Key track: “Slip”

4) Broken Social Scene – You Forgot it In People (2002)
The rotating cast of characters in Broken Social Scene, the Canadian band at the heart of the Arts & Crafts label, means a constant dose of new energy and new sounds. Throughout YFIIP, the band’s second and best album, the songs ring with a sense of creative unity, but at the same time, you can often hear the disagreement amongst instruments. But this lack of togetherness in the traditional sense is what gives the album its unique charm. Part shoe-gaze, part jam-band and part ethereal-rock, You Forgot it in People is every indie-kid’s golden egg. Without it, we wouldn’t know how to express our emotions with the sincerity and emo-ness that defines us. This album did more to soundtrack my life—it helped teach me how to feel. Beat that, Coldplay.

Key track: “Anthems For a Seventeen Year Old Girl”

3) LCD Soundsystem – Sound of Silver (2006)
The brainchild of multi-talented musician and overall hipster-god James Murphy, LCD Soundsystem’s Sound of Silver is what happens when a brilliant musician is given time, money, and artistic freedom. Released on his own label, Sound of Silver fuses wavy electronic elements with rock anthems to create an intimate, personal and instantly lovable sound. The mid-album combo of “Someone Great” and “All My Friends” just might be the most killer back-to-back track listing in all of music. Murphy finishes the album by stripping away all the other elements that he hid behind before; on “New York, I Love You, but You’re Bringing Me Down,” it’s only his voice leading a soft piano far behind him. At his most vulnerable state, we finally see the man behind the mask, the hero behind Sound of Silver—and after this rollercoaster of an album is done, we take a deep breath and tip our hat to the man who just gave us a lifetime of music in only fifty-six minutes.

Key track: “All My Friends”

2) Radiohead – Kid A (2001)
My complete indulgence—nay—mania—nay—obsession with all things Radiohead came into full swing about three years ago. After years of “not getting them,” I spent one solitary night alone with headphones on listening to OK Computer, and it was like getting hit in the face by a brick wall. I soon moved on to their following album, the 2001 electronic-fused Kid A. Whoaaaa. That was probably my first reaction upon hearing the opening chambers of “Everything in its Right Place.” Thom Yorke’s signature, melodic yelp echoes behind a synthesizer that in no way, shape, or form can be from this planet. On “The National Anthem,” a thundering bass-line propels the song again into outer space, and only further disconnects from Earth at the orchestral breakdown. How has no one thought of those four simple chords before! This is an album made for humans by creatures that have seen the light from somewhere far beyond. You will never hear an album described as sounding like Kid A because that’s simply not possible. Trying to describe this album is like trying to describe sex to a nun; sure, I can explain to you what it feels like, but until you experience it for yourself, you’ll never quite understand the hype. If you happen to be a nun (i.e., have not heard this album), I urge you, I beg of you, I’m on my knees praying for you—break your commitment. Listen to Kid A.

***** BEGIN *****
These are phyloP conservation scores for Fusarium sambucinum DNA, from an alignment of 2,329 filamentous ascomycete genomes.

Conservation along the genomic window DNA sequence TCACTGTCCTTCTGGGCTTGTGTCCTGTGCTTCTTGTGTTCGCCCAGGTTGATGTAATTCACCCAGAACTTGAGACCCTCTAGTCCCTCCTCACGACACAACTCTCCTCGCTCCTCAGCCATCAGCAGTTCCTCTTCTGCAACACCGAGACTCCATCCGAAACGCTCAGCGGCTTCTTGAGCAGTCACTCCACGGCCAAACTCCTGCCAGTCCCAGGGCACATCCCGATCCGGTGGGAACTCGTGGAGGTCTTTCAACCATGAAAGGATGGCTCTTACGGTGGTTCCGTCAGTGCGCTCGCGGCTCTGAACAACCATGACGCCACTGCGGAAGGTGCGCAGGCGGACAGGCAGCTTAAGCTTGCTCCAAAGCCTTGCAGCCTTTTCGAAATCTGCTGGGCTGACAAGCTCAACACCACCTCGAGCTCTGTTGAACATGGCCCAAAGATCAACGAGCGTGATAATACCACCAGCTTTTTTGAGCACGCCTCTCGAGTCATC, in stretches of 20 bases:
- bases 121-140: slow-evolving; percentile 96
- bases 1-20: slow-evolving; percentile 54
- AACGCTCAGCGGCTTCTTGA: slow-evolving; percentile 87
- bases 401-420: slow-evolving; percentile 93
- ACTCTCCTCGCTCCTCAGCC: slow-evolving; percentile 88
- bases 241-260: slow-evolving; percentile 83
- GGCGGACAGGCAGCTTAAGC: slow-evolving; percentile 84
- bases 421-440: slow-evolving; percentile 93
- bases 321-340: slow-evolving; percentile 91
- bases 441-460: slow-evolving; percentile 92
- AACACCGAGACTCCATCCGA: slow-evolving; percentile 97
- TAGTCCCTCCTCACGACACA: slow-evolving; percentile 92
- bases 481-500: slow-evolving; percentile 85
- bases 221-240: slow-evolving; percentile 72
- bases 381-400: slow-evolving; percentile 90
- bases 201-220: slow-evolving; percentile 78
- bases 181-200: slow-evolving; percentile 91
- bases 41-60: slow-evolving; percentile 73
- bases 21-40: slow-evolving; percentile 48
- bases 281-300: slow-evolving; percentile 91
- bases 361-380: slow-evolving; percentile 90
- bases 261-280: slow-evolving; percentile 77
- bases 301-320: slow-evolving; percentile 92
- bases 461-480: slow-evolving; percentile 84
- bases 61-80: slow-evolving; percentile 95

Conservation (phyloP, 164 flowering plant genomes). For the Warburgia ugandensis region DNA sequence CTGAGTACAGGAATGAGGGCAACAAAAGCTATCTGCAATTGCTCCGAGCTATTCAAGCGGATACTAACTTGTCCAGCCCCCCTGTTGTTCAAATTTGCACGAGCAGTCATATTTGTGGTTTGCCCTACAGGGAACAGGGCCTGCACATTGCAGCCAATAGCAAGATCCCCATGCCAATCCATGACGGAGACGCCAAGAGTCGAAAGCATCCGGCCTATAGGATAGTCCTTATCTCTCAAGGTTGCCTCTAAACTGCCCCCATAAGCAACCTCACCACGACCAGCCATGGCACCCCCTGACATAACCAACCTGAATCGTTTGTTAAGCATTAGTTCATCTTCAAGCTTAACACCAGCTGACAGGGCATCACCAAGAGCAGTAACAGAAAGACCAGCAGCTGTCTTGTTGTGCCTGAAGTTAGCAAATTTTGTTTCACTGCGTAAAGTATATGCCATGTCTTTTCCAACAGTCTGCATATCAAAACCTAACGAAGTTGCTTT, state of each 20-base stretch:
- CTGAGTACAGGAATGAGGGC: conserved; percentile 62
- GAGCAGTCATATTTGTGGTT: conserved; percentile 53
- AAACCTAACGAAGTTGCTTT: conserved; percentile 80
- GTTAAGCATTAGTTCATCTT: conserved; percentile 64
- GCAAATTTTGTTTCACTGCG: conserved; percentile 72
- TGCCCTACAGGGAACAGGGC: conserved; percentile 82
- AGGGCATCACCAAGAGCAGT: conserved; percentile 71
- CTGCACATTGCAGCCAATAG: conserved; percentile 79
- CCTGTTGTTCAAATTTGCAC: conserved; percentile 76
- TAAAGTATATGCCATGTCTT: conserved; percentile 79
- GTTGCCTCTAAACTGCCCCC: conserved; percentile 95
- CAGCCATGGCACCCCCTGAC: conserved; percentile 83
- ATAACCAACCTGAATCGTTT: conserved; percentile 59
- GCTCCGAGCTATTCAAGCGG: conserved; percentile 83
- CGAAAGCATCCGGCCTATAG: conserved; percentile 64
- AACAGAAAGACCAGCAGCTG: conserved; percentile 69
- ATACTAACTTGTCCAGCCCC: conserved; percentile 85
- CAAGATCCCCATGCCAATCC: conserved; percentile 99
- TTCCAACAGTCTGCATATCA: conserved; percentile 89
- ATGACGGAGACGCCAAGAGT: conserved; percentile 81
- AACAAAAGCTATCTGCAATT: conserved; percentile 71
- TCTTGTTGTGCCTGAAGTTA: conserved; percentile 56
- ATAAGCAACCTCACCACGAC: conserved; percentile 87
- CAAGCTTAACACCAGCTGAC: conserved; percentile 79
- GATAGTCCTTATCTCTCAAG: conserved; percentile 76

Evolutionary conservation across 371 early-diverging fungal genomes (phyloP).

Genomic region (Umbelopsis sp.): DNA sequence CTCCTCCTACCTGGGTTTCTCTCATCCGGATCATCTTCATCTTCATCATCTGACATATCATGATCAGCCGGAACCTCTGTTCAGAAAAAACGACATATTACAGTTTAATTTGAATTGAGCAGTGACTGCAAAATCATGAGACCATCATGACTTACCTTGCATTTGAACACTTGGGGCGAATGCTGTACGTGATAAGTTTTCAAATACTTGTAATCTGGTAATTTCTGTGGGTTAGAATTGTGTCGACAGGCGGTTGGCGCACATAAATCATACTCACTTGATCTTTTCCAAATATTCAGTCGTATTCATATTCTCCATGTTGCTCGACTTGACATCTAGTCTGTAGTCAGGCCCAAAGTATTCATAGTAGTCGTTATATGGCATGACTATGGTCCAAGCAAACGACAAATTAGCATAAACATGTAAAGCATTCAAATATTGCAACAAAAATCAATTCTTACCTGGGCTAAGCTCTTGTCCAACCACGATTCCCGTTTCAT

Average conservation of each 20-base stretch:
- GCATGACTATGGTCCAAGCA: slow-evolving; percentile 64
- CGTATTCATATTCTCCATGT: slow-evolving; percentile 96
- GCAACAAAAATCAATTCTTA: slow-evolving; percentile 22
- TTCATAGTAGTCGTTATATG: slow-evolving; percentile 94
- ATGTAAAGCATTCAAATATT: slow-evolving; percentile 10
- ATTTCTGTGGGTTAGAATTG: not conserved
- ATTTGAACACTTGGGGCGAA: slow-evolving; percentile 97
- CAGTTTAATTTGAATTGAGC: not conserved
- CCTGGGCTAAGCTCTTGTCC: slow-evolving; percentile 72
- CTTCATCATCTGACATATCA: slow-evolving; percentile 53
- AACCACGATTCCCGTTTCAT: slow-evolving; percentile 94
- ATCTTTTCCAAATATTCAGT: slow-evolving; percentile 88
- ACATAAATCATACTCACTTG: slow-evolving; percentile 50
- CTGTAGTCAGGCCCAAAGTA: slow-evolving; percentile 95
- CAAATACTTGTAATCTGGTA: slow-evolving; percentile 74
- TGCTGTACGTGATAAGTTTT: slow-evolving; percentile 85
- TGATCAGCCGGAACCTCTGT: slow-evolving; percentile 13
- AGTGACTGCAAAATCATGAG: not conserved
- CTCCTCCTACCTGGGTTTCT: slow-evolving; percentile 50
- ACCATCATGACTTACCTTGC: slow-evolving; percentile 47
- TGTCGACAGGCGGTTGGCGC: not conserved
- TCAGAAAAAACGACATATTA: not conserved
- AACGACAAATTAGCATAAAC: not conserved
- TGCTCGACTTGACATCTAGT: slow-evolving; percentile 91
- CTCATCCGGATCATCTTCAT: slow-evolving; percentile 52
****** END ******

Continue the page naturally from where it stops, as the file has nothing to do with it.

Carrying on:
Key track: “How to Disappear Completely”

1) Arcade Fire – Funeral (2004)
No, this is not my number one album of the last ten years because it’s the album that got me into music. No, I don’t uncontrollably break a smile every time the violin opens on “Neighborhood #1.” No, I haven’t written an entire essay on why this is my favorite album of all time for my own personal use and have never shown it to anyone. No, I’m not actually convinced that if I got one wish it would be for me to play the two piano keys that jumpstart “Rebellion” with the band live in concert. I wouldn’t say that this album transcends every other rock record made this decade because no other album has even come close to matching the intensity, the passion, the fire, the wit, the humor, the laugh, the tears, the sadness, the vivacity. No, I wouldn’t say that. It’s not like “Neighborhood #3” has the most spine-chilling and bone-shattering bass-line this side of the year 2000. No, the tribal chanting, earth-shattering and emotionally derailing crescendo on “Wake Up” doesn’t make me want to jump up and celebrate life and love and happiness and eternal ecstasy. I definitely wouldn’t say this album is completely, utterly, entirely, unquestionably and indisputably perfect. No, I don’t have chills writing this right now. No, Funeral has never brought me to tears, unable to decipher just why I’m crying

Oh wait—I mean yes. This is the album of our generation.

Key track: “Rebellion (Lies)”

Advertisements
h1

Riot!

November 3, 2009

riot-at-un-conference

What’s electro without that innate feeling of destruction? Listen to Boys Noize, Justice, MSTRKRFT or any other festival headlining act and there’s an undeniable sense of chaos. Have you ever seen kids throw down at a Bloody Beetroots show? It’s almost as if…wait for it… it’s a riot. Designer Drugs‘ new thunderous gem of that very name is sure to send attendees into a violent frenzy the next time this wonder of an electro-jam hits the speakers. It’s got everything you’d want out of your next anthem– heavy bass, an epic build-up, and even a creepy “circus-gone-wrong” interlude that begs for a remix. Don’t bother– this is bliss.

Designer Drugs – “Riot”

h1

Less is Better

November 3, 2009

eric-prydz

Some spot-on, minimalist house from none other than the Pryda legend. By far the best of his many monikers (gave up Eric Prydz after being known only for this), this is why I listen to electronic music. I haven’t been this excited by anything he’s done since the glorious “Muranyi.” The subtleties are everything here– after three solid minutes of intro, he brings us to what seems to be the beginning of the climax. He tweaks his gears, he shifts his sirens, and twists his shrieks– but leaves us waiting, wanting more. It’s not until after the six minute mark does he finally give us some well-needed satisfaction: some bass. The sounds mix perfectly, as only Pryda can do, and we’re left wishing it would never end. It took a while to get us here– but we’re thankful. It was worth the wait.

Pryda – “Rymd”

h1

Stick It Up

November 3, 2009

box9

Yeasayer took us into the future (to 2080, really) with their remarkable debut album that holds up as well as anything released during the music-lover paradise year of 2007. We’ve seen glimpses of them since, showing up in guest vocals for Simian Mobile Disco’s “Audacity of Huge.” But those of us craving more of that tribal chanting have had to wait until now. And the verdict… slightly disappointing. “Ambling Alp” is the first single from Odd Blood, and it’s very underwhelming. It’s over-produced, hectic, chaotic– sounds like Animal Collective out-takes. When you listen to the instrumental version you’ll understand my concerns.

But leave it to work-at-home musicgician Memory Tapes to spice up the tune. He takes the over-powering and directionless “Ambling Alp” and gives it the sexy bassline it so desperately needs. He transforms it into the smooth, rolling and energetic song that Yeasayer should have made.

Yeasayer – “Ambling Alp (Memory Tapes remix)”